Last edited 12 Jun 2019

Active thermal mass in buildings

To help develop this article, click ‘Edit this article’ above.

The term ‘thermal mass’ describes the ability of a material to absorb, store and release heat energy. Thermal mass can be used to even out variations in internal and external conditions, absorbing heat as temperatures rise and releasing it as they fall. In building design, this can useful for evening out and delaying extremes in thermal conditions, stabilising the internal environment and so reducing or eliminating the demand for building services systems. It can be beneficial both during the summer and the winter.

Thermal mass is often considered to be a passive component of environmental design, with heat transfer between the internal air of the building interior and the thermal mass by ‘natural’ convection. However, it can be difficult to achieve close temperature control with passive thermal mass, and large quantities of thermal mass can be required.

The term ‘active thermal mass’ refers to the controlled absorption and release of heat energy from thermal mass. This active control can be used to maximise heat transfer between thermal mass and internal spaces and to better tune the absorption and release of heat to heating and cooling demands.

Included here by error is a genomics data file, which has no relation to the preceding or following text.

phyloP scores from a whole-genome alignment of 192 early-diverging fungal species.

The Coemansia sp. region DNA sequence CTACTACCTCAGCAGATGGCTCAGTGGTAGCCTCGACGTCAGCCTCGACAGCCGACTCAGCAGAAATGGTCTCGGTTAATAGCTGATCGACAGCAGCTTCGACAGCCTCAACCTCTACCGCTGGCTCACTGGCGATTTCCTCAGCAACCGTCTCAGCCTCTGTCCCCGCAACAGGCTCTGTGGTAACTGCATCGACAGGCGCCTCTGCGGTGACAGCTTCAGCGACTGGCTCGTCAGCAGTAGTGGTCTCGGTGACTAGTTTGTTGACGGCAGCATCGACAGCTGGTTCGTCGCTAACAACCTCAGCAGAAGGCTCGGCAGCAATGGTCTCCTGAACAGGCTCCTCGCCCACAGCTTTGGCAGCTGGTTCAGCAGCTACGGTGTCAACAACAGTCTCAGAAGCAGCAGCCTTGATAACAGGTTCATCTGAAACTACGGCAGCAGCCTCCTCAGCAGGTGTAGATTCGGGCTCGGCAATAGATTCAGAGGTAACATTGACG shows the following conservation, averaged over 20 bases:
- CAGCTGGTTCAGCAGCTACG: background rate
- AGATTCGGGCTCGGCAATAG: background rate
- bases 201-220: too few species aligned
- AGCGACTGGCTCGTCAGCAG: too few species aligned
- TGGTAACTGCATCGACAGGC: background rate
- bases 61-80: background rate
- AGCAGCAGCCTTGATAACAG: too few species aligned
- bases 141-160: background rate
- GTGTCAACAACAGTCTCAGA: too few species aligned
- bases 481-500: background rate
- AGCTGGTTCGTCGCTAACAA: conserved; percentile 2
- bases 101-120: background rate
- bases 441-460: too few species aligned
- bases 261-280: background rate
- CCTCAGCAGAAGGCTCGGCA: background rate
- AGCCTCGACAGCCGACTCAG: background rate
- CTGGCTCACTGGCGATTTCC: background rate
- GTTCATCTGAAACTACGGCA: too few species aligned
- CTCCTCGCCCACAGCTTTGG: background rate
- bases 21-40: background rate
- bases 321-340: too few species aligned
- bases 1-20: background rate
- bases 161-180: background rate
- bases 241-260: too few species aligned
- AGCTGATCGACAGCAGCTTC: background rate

Active thermal mass systems are generally air-based or fluid-based systems.

Building management systems can be used to control active thermal mass systems based on internal and external temperatures, the temperature of the mass, the occupancy pattern of the building and any heating, ventilation and air conditioning (HVAC) systems.

Designing active thermal mass systems can be complicated, particularly where there is integration with HVAC systems and requires dynamic thermal modelling techniques.

NB Earth to air heat exchangers and thermal labyrinths also exploit thermal mass to regulate internal conditions, but in this case, the mass in not within the building itself.

[edit] Related articles on Designing Buildings Wiki